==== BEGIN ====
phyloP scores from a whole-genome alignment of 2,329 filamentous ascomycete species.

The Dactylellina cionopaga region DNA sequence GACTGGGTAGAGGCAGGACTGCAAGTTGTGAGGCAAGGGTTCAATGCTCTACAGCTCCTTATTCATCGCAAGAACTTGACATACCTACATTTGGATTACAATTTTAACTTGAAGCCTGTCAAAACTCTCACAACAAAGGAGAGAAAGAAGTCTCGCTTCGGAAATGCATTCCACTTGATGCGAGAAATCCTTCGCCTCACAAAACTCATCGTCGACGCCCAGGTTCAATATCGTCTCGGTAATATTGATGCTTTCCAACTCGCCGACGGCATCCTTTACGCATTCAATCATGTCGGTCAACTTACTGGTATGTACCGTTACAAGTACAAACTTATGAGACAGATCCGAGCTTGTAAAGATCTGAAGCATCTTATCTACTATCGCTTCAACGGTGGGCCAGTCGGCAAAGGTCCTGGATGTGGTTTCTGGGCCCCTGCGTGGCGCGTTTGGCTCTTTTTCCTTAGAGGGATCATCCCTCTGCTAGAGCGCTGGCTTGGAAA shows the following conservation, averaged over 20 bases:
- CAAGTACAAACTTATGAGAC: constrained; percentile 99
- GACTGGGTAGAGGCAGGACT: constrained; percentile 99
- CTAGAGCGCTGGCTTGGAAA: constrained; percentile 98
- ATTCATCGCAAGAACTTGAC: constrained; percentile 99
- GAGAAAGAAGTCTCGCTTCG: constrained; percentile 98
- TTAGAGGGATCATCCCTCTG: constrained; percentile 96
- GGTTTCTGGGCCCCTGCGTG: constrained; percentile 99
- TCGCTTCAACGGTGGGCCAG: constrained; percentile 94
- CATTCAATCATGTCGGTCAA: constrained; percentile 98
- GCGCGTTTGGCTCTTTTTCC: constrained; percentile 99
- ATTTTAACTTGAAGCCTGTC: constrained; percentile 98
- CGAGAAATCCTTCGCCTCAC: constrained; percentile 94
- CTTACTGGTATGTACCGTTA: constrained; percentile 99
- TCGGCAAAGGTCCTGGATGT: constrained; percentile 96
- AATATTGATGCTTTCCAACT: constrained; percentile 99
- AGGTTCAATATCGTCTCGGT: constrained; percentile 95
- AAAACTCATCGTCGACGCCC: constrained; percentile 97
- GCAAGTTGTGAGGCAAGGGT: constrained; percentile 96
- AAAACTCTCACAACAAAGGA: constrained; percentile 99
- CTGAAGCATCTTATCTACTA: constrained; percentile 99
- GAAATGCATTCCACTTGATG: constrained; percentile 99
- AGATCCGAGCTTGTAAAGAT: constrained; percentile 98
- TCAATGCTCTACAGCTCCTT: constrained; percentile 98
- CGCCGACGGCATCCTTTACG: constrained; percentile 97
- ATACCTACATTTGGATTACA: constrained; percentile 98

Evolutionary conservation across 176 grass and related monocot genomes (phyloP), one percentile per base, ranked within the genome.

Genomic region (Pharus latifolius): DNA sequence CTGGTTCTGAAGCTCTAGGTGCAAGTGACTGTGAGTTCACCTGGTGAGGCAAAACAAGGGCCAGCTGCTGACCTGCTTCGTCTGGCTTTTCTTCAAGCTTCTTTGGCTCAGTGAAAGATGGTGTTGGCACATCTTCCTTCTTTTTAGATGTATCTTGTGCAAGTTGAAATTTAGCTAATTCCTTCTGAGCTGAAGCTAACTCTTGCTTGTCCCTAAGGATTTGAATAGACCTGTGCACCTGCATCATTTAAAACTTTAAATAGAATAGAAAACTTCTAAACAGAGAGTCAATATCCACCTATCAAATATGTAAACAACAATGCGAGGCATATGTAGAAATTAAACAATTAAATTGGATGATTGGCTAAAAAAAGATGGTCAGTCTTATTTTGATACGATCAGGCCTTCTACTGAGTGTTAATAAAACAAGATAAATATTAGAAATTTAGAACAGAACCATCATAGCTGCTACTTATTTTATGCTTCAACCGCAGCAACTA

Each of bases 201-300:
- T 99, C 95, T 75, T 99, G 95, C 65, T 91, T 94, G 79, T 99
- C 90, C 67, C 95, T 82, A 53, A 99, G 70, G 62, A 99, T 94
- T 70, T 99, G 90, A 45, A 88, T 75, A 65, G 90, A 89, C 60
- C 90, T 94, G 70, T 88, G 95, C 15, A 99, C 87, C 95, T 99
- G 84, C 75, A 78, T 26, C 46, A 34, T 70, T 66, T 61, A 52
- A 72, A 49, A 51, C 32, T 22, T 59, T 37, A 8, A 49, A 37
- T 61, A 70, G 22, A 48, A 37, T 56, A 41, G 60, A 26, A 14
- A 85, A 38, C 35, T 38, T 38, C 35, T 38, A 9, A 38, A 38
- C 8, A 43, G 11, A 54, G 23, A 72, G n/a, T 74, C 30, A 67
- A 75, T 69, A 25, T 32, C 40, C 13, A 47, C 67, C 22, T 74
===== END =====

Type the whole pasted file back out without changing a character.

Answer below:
phyloP scores from a whole-genome alignment of 2,329 filamentous ascomycete species.

The Dactylellina cionopaga region DNA sequence GACTGGGTAGAGGCAGGACTGCAAGTTGTGAGGCAAGGGTTCAATGCTCTACAGCTCCTTATTCATCGCAAGAACTTGACATACCTACATTTGGATTACAATTTTAACTTGAAGCCTGTCAAAACTCTCACAACAAAGGAGAGAAAGAAGTCTCGCTTCGGAAATGCATTCCACTTGATGCGAGAAATCCTTCGCCTCACAAAACTCATCGTCGACGCCCAGGTTCAATATCGTCTCGGTAATATTGATGCTTTCCAACTCGCCGACGGCATCCTTTACGCATTCAATCATGTCGGTCAACTTACTGGTATGTACCGTTACAAGTACAAACTTATGAGACAGATCCGAGCTTGTAAAGATCTGAAGCATCTTATCTACTATCGCTTCAACGGTGGGCCAGTCGGCAAAGGTCCTGGATGTGGTTTCTGGGCCCCTGCGTGGCGCGTTTGGCTCTTTTTCCTTAGAGGGATCATCCCTCTGCTAGAGCGCTGGCTTGGAAA shows the following conservation, averaged over 20 bases:
- CAAGTACAAACTTATGAGAC: constrained; percentile 99
- GACTGGGTAGAGGCAGGACT: constrained; percentile 99
- CTAGAGCGCTGGCTTGGAAA: constrained; percentile 98
- ATTCATCGCAAGAACTTGAC: constrained; percentile 99
- GAGAAAGAAGTCTCGCTTCG: constrained; percentile 98
- TTAGAGGGATCATCCCTCTG: constrained; percentile 96
- GGTTTCTGGGCCCCTGCGTG: constrained; percentile 99
- TCGCTTCAACGGTGGGCCAG: constrained; percentile 94
- CATTCAATCATGTCGGTCAA: constrained; percentile 98
- GCGCGTTTGGCTCTTTTTCC: constrained; percentile 99
- ATTTTAACTTGAAGCCTGTC: constrained; percentile 98
- CGAGAAATCCTTCGCCTCAC: constrained; percentile 94
- CTTACTGGTATGTACCGTTA: constrained; percentile 99
- TCGGCAAAGGTCCTGGATGT: constrained; percentile 96
- AATATTGATGCTTTCCAACT: constrained; percentile 99
- AGGTTCAATATCGTCTCGGT: constrained; percentile 95
- AAAACTCATCGTCGACGCCC: constrained; percentile 97
- GCAAGTTGTGAGGCAAGGGT: constrained; percentile 96
- AAAACTCTCACAACAAAGGA: constrained; percentile 99
- CTGAAGCATCTTATCTACTA: constrained; percentile 99
- GAAATGCATTCCACTTGATG: constrained; percentile 99
- AGATCCGAGCTTGTAAAGAT: constrained; percentile 98
- TCAATGCTCTACAGCTCCTT: constrained; percentile 98
- CGCCGACGGCATCCTTTACG: constrained; percentile 97
- ATACCTACATTTGGATTACA: constrained; percentile 98

Evolutionary conservation across 176 grass and related monocot genomes (phyloP), one percentile per base, ranked within the genome.

Genomic region (Pharus latifolius): DNA sequence CTGGTTCTGAAGCTCTAGGTGCAAGTGACTGTGAGTTCACCTGGTGAGGCAAAACAAGGGCCAGCTGCTGACCTGCTTCGTCTGGCTTTTCTTCAAGCTTCTTTGGCTCAGTGAAAGATGGTGTTGGCACATCTTCCTTCTTTTTAGATGTATCTTGTGCAAGTTGAAATTTAGCTAATTCCTTCTGAGCTGAAGCTAACTCTTGCTTGTCCCTAAGGATTTGAATAGACCTGTGCACCTGCATCATTTAAAACTTTAAATAGAATAGAAAACTTCTAAACAGAGAGTCAATATCCACCTATCAAATATGTAAACAACAATGCGAGGCATATGTAGAAATTAAACAATTAAATTGGATGATTGGCTAAAAAAAGATGGTCAGTCTTATTTTGATACGATCAGGCCTTCTACTGAGTGTTAATAAAACAAGATAAATATTAGAAATTTAGAACAGAACCATCATAGCTGCTACTTATTTTATGCTTCAACCGCAGCAACTA

Each of bases 201-300:
- T 99, C 95, T 75, T 99, G 95, C 65, T 91, T 94, G 79, T 99
- C 90, C 67, C 95, T 82, A 53, A 99, G 70, G 62, A 99, T 94
- T 70, T 99, G 90, A 45, A 88, T 75, A 65, G 90, A 89, C 60
- C 90, T 94, G 70, T 88, G 95, C 15, A 99, C 87, C 95, T 99
- G 84, C 75, A 78, T 26, C 46, A 34, T 70, T 66, T 61, A 52
- A 72, A 49, A 51, C 32, T 22, T 59, T 37, A 8, A 49, A 37
- T 61, A 70, G 22, A 48, A 37, T 56, A 41, G 60, A 26, A 14
- A 85, A 38, C 35, T 38, T 38, C 35, T 38, A 9, A 38, A 38
- C 8, A 43, G 11, A 54, G 23, A 72, G n/a, T 74, C 30, A 67
- A 75, T 69, A 25, T 32, C 40, C 13, A 47, C 67, C 22, T 74